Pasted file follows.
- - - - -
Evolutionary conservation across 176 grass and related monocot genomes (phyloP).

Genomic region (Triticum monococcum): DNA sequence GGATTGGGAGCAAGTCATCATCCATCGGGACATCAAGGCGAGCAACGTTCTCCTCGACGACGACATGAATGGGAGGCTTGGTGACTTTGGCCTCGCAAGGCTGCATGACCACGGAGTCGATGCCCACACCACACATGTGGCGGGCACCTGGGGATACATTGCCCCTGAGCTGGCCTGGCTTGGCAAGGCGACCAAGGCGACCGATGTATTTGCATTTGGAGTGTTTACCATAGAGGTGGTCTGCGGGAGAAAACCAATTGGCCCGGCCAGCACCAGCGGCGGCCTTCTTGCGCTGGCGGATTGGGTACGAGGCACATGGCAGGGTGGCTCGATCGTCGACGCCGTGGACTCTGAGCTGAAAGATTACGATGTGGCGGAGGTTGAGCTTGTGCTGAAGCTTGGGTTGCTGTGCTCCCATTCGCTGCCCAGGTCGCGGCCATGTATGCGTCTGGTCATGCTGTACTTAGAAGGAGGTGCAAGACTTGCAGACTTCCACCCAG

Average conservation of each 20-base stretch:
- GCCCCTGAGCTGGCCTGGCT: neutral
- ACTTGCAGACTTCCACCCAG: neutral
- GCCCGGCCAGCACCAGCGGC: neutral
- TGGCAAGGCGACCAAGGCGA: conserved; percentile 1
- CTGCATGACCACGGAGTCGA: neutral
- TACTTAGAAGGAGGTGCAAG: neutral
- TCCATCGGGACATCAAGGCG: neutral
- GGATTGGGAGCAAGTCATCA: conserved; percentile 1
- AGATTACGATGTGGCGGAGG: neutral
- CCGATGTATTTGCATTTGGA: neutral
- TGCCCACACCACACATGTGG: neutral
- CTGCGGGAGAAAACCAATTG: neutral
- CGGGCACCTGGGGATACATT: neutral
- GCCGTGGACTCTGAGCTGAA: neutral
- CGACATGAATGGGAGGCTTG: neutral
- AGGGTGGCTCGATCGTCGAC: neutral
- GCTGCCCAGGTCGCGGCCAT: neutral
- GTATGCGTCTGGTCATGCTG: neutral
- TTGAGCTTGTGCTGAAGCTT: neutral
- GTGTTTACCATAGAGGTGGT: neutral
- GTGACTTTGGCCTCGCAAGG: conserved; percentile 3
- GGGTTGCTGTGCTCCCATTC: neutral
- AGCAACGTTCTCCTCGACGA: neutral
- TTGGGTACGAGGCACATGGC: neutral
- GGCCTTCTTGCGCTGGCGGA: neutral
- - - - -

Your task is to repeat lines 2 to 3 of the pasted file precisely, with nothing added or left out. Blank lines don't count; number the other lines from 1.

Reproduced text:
Genomic region (Triticum monococcum): DNA sequence GGATTGGGAGCAAGTCATCATCCATCGGGACATCAAGGCGAGCAACGTTCTCCTCGACGACGACATGAATGGGAGGCTTGGTGACTTTGGCCTCGCAAGGCTGCATGACCACGGAGTCGATGCCCACACCACACATGTGGCGGGCACCTGGGGATACATTGCCCCTGAGCTGGCCTGGCTTGGCAAGGCGACCAAGGCGACCGATGTATTTGCATTTGGAGTGTTTACCATAGAGGTGGTCTGCGGGAGAAAACCAATTGGCCCGGCCAGCACCAGCGGCGGCCTTCTTGCGCTGGCGGATTGGGTACGAGGCACATGGCAGGGTGGCTCGATCGTCGACGCCGTGGACTCTGAGCTGAAAGATTACGATGTGGCGGAGGTTGAGCTTGTGCTGAAGCTTGGGTTGCTGTGCTCCCATTCGCTGCCCAGGTCGCGGCCATGTATGCGTCTGGTCATGCTGTACTTAGAAGGAGGTGCAAGACTTGCAGACTTCCACCCAG

Average conservation of each 20-base stretch: